2240 words - 9 pages desire of the actor (Hugh, 1898). Hugh (1898) further argues that people recognize that they are motivated, in most if not all cases by their need to advance their self-interest. However, when they reflect on this issue, they are mistaken by the urge to believe that the truth is the centrally of this. Actions that are meant to show concern for other people, such as helping the needy are self-satisfying to the actor, and they expect that they

How Celtic Folkore has Influenced My Family

1587 words - 6 pages because there are two different versions—the more popular version and the one my father tells. Both of them promote important lessons that were fundamentals for my siblings and me. Although the Celtic cross and the Legend of Finn MacCoul have important roles in Irish history, these Celtic pieces of folklore have taken on a different meaning in my family because they have been brought over to the United States and have contributed to morals and

Julia Margaret Cameron

1406 words - 6 pages Charles Cameron, a British civil servant and had six children. When Cameron met her future husband in 1835, he was writing his "Essay on the Sublime and Beautiful," a thoughtful text that explores many of the concepts that were to fundamental to her art (Cox14). While living in Calcutta her family belonged to high society and continued the same role after they moved and settled in England in 1848. She new and entertained her friends who were the likes

Evaluation of School Improvement

1403 words - 6 pages The evaluation process should be progressive to incorporate overall planning, implement changes, which contribute to success. In order to focus on school climate and norms, the evaluation design must include the students, instructions, and outcomes to improve communication and building-level concerns to be address in this response. School Climate and Social Norms The school principal, other staff leaders, and personnel set the tone and the

Case Study: The Benefits of Animal Testing

1757 words - 7 pages testing has given doctors some of their most successful accomplishments. Also, they help researchers discover how to improve long known theories about the human mind and body. Over 40 Nobel Prizes have been given to researchers “whose achievements depended, at least in part, on using laboratory animals” (Trull 64). These animal experiments have helped humans live a better life. Animal testing benefits doctors, researchers, corporations, and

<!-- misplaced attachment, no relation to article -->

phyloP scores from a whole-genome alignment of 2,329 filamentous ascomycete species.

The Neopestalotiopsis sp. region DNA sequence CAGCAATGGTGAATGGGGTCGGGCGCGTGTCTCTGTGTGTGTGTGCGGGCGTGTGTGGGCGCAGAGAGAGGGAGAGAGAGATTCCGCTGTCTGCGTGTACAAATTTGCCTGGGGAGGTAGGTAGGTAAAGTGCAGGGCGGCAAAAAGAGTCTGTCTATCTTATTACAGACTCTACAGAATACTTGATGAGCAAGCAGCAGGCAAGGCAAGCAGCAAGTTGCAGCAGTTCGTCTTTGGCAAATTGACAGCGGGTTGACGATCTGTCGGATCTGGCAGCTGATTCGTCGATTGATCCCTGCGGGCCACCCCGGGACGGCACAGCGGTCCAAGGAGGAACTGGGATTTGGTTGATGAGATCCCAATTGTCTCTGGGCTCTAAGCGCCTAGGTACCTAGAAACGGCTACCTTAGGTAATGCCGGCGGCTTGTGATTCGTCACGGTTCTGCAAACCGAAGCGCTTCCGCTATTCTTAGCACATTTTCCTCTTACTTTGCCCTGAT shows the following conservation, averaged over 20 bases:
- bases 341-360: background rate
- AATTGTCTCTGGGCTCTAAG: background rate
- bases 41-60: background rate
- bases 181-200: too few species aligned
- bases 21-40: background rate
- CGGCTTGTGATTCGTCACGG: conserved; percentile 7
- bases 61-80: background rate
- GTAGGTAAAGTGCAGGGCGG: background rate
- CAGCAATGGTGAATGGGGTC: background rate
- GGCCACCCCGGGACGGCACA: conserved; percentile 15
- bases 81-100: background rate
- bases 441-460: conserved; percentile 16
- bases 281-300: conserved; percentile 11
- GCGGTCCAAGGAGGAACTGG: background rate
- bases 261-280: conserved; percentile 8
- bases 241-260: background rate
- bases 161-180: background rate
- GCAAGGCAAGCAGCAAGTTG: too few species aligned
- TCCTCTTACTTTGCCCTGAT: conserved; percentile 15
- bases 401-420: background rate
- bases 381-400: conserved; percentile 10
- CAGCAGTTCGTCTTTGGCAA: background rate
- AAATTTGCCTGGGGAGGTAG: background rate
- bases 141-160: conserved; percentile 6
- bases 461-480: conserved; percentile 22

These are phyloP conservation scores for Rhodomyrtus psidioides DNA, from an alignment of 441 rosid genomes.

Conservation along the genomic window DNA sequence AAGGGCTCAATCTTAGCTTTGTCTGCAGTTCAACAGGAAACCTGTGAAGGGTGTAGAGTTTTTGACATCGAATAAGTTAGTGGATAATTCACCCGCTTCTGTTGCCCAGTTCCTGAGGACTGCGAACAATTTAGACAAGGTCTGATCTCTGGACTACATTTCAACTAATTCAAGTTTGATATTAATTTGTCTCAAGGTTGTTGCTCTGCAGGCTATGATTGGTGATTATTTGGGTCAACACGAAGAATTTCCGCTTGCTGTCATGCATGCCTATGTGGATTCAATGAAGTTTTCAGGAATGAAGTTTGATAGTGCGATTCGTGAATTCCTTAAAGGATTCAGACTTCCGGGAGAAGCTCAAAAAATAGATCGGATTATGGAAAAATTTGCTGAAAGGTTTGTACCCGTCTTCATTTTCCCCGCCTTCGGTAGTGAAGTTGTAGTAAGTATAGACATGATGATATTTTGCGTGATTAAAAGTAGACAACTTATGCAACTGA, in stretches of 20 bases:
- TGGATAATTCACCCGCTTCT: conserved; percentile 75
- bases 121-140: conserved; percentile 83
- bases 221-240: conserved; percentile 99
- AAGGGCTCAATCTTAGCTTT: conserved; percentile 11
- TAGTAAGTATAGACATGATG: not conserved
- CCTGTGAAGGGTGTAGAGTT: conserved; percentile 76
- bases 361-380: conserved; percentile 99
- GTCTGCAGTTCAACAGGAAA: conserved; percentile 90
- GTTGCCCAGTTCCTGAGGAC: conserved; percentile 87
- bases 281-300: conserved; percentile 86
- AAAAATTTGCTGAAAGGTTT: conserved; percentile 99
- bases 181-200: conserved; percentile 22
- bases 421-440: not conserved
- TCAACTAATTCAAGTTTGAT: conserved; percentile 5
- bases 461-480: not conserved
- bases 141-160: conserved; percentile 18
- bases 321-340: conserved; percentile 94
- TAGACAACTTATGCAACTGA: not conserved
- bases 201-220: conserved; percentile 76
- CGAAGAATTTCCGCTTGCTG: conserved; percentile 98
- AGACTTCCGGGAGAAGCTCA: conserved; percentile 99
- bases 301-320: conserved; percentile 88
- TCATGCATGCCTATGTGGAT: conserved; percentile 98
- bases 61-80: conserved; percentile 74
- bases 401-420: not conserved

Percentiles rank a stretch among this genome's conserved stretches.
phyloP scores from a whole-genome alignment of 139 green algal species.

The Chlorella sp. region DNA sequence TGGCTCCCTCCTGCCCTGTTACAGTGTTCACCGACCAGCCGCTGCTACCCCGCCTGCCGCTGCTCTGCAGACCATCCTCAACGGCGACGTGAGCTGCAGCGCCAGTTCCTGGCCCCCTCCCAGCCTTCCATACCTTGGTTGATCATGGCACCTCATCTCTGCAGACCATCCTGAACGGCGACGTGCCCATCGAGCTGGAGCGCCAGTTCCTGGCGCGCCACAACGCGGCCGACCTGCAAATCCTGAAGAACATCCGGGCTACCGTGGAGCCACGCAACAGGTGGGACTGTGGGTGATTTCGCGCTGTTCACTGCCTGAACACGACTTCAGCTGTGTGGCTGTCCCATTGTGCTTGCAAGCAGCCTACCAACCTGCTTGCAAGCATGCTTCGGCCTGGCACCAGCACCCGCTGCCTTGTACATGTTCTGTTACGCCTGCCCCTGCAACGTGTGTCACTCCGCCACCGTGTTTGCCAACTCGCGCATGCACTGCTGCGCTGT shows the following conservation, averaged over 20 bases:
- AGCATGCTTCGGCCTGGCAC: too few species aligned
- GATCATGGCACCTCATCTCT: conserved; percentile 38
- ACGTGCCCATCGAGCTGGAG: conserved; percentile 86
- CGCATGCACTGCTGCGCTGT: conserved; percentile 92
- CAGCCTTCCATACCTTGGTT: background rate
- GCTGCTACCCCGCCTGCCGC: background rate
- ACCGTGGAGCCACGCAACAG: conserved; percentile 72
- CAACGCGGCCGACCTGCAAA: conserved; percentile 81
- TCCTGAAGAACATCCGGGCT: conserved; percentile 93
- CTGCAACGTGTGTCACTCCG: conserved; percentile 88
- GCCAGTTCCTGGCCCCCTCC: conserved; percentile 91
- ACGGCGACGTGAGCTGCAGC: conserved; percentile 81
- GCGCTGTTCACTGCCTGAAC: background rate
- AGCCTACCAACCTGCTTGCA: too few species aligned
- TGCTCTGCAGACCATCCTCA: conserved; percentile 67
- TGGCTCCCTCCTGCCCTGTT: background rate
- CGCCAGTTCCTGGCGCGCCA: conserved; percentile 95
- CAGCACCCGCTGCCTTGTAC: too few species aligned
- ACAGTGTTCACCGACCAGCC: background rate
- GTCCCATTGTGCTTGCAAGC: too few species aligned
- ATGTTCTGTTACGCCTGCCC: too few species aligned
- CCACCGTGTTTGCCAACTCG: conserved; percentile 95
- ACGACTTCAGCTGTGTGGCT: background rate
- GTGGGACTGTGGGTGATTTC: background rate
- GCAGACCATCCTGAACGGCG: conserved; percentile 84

Myth and Magic: Realism in "One Hundred Years of Solitude"

1531 words - 6 pages the seventh grade or even listening to the many stories your grandmother use to tell could be a heartbreaking or breathtaking experience. Most people, depending on the situation, dance around these moments just like Gabriel Garcia Marquez did in One Hundred Years of Solitude. The discovery of storytelling was an awe-inspiring experience – one that the many readers of his books would proudly contest. One Hundred Years of Solitude is an

Adiponectin: a Novel Indicator of Malnutrition and Inflammation in Hemodialysis Patients

2384 words - 10 pages aim of this study was to further elucidate the association between serum adiponectin levels and the nutritional–inflammation status of hemodialysis patients. Design. Observational comparative study. Setting and Subjects 80 patients on stable hemodialysis at Shiraz Nemazee Hospital for at least three months three times weekly without any acute illness. The patients were divided into two groups of well-nourished (n=23) and malnourished (n=57

Similar Essays

Exploring Asthma Essay

2483 words - 10 pages that the presence of mast cells in the smooth muscle layer in bronchial biopsies helps to differentiate asthma from eosinophilic bronchitis, suggesting that interactions between mast cells and smooth muscle are important in asthma pathogenesis. Such an observation is consistent with results of studies of sensitised human airway smooth muscle in vitro where the degree of contraction to antigen is related to the number of mast

Mycology Essay

1936 words - 8 pages Medical Mycology Module (3130) Essay: Coccidioides immitis Introduction Coccidioides spp is a dimorphic fungus endemic in parts of the Western hemisphere causing a range of disease from asymptomatic infection to fatal disseminated disease. This review focuses upon its taxonomy, species identification, pathophysiology, investigation, treatment and prevention. Taxonomy Coccidioides is classified into two species, C. immitis and C. posadasii

Breast Cancer Pain Essay

2475 words - 10 pages Breast Cancer Pain Breast Anatomy and Physiology The breasts or mammary glands are sometimes considered a part of the reproduction system. Structurally, they are modified sweat glands. They are composed of mainly fat, breast tissue, nerves, veins, arteries, and connective tissues. The breast is usually situated on top of the pectoral major muscles covering the second rib to the sixth or seventh rib and extends from the sternum to the

Nursing Care Plan Essay

8217 words - 33 pages Nursing Care Plan CLIENT CLINICAL PICTURE Mr. GB is a 78 year old white male admitted to Bay Pines VAMC on 6/18/96. for " atypical chest pain and hemoptysis". V/S BP 114/51, P 84, R 24, T 97.4. He seems alert and oriented x 3 and cheerful. Bowel sounds present x 4. Pt. has a red area on his coccyx. Silvadene treatments have been started. Pt. Has a fungal lung infection with a pleural suction drainage tube inserted in his